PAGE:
RISK: Hackers access Social Security numbers from U.S. health insurer

Hackers may return to install malware

U.S. health insurer Anthem faced a “very sophisticated” cyber attack discovered last week. Hackers accessed names, birthdates, Social Security numbers, addresses, incomes and other personal information, but medical and credit card information wasn’t compromised.

The attack may have been a probe to test Anthem’s security, and hackers may return for more information or to install data-stealing malware, says CEO of cybersecurity firm Eran Barak.

All Anthem’s brands were affected, including Anthem Blue Cross, Blue Cross and Blue Shield of Georgia, Empire Blue Cross and Blue Shield and Amerigroup, as well as Medicare and Medicaid.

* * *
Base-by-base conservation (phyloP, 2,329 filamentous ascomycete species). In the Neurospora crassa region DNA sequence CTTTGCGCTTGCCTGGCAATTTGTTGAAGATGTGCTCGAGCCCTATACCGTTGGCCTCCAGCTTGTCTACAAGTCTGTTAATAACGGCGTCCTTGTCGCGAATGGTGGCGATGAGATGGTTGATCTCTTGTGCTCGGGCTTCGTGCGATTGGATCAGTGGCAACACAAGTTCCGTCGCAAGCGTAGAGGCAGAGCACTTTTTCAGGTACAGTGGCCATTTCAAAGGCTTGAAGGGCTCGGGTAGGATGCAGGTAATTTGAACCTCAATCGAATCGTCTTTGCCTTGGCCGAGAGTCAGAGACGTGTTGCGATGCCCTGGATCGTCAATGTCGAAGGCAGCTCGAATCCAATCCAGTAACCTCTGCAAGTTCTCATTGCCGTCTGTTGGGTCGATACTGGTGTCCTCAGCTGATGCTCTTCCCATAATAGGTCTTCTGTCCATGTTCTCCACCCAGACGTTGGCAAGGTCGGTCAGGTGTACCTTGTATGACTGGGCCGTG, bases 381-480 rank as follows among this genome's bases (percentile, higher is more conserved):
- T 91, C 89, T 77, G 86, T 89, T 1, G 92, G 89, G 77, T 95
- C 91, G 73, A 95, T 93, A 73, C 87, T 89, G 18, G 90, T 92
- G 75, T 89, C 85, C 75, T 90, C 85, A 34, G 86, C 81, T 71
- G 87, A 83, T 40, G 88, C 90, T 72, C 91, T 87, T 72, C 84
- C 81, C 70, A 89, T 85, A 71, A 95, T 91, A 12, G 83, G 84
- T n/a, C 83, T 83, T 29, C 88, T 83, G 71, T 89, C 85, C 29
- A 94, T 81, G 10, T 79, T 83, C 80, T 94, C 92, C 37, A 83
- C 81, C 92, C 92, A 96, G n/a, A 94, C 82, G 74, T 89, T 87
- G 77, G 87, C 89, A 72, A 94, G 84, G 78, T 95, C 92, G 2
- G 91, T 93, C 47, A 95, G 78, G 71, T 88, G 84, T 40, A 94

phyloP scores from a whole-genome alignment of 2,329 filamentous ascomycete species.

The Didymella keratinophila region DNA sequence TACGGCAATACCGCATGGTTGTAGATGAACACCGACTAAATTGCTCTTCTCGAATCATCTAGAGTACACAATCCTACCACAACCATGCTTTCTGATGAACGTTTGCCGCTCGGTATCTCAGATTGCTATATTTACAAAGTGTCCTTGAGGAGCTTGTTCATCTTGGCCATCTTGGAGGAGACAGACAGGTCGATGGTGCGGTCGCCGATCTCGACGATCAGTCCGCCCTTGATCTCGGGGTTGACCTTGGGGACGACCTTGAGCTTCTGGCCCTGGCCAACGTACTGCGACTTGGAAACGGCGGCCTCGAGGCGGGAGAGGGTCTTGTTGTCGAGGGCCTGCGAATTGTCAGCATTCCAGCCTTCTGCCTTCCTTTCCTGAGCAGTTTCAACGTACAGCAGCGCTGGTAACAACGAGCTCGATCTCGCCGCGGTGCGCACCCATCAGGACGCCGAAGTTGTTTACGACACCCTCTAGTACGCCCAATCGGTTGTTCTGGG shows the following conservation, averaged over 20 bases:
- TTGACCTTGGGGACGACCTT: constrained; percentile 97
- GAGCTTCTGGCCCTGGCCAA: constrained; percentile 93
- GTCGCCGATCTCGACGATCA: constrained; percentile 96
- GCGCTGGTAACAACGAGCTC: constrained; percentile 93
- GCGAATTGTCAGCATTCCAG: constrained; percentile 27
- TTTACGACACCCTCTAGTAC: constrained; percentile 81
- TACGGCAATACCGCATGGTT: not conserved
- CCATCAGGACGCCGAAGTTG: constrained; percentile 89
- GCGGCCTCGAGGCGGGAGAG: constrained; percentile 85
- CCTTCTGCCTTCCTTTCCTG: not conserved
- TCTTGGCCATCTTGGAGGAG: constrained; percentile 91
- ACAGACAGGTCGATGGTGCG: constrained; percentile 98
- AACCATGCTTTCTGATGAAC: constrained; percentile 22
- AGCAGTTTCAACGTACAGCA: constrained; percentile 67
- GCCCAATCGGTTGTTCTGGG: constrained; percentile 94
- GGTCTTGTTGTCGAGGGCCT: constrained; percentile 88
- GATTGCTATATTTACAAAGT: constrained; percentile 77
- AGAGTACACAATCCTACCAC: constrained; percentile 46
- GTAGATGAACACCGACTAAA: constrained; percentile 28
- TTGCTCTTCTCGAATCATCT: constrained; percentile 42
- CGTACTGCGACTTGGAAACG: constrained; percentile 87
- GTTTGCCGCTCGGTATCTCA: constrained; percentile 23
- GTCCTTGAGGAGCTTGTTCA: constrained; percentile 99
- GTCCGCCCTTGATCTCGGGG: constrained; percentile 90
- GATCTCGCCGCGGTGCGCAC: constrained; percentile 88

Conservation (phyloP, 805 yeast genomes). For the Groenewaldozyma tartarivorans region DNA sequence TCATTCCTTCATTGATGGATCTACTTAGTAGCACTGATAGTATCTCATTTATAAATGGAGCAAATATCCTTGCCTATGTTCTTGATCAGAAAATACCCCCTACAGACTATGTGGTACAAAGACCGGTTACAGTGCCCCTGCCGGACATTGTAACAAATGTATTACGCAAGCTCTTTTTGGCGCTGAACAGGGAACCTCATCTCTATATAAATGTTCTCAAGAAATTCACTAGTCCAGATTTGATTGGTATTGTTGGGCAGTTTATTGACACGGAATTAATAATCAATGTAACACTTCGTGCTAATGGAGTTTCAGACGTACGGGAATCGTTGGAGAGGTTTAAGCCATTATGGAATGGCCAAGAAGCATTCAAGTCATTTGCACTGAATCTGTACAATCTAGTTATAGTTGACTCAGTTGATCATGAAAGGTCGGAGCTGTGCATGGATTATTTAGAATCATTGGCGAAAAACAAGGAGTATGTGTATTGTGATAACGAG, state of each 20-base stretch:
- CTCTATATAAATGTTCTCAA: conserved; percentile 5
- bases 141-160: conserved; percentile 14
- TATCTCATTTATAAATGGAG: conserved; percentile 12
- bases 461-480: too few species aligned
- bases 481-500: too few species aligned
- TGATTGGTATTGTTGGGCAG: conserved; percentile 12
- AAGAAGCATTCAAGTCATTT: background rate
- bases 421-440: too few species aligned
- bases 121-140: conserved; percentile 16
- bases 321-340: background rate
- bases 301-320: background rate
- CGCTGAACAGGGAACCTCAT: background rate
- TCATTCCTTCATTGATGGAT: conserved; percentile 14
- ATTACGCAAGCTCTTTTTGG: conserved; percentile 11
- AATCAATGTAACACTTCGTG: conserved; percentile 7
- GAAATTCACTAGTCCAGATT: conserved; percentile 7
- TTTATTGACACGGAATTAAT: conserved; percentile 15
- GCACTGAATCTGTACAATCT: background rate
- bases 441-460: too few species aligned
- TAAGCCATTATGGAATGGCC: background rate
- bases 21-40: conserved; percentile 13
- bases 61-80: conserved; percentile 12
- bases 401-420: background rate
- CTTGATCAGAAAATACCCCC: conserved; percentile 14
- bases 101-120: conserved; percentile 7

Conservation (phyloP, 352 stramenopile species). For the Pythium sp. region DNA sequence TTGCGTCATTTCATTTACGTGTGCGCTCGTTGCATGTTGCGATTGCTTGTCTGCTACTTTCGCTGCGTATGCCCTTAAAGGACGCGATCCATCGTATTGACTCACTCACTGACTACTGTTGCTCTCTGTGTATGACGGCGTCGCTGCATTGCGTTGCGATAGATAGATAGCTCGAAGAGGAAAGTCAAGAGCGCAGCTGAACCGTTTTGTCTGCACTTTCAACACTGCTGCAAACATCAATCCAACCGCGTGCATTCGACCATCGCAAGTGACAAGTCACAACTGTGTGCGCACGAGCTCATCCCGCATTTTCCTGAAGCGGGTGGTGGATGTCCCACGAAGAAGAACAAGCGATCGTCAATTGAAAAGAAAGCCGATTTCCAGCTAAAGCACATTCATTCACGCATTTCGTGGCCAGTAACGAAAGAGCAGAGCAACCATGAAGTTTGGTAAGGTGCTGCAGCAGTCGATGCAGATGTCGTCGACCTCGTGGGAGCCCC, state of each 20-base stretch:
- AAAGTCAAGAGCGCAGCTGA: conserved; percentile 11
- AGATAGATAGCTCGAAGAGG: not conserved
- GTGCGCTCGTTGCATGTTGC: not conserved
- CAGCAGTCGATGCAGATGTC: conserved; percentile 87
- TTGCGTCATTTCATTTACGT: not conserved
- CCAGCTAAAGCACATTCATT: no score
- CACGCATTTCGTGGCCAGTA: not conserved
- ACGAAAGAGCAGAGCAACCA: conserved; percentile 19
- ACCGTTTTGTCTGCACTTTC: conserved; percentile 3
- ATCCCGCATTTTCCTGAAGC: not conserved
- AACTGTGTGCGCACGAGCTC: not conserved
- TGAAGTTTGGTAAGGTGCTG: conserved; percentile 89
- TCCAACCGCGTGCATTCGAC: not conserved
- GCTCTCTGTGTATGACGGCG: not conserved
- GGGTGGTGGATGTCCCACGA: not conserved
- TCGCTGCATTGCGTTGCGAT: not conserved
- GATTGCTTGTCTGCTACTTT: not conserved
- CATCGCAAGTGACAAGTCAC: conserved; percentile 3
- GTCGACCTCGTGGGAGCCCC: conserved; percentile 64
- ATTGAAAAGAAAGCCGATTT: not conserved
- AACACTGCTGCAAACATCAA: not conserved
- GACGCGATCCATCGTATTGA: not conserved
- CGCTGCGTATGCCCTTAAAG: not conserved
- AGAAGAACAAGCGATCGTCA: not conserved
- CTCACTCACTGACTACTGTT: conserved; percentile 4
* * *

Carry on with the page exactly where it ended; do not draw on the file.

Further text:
Cyber security in health care systems isn’t as advanced as in other industries, says Voltage Security vice-president Mark Bower. Hackers can sell patient records to medical insurance and billing scams.

“That’s the kind of sophistication we have in cybercrime,” Bower says. “We have networks of criminals who can use this data whenever its available based on their skill set.”

Anthem is working with the federal government to figure out the hackers’ identity.

Anthem also experienced cyber attacks in 2008 and 2013.

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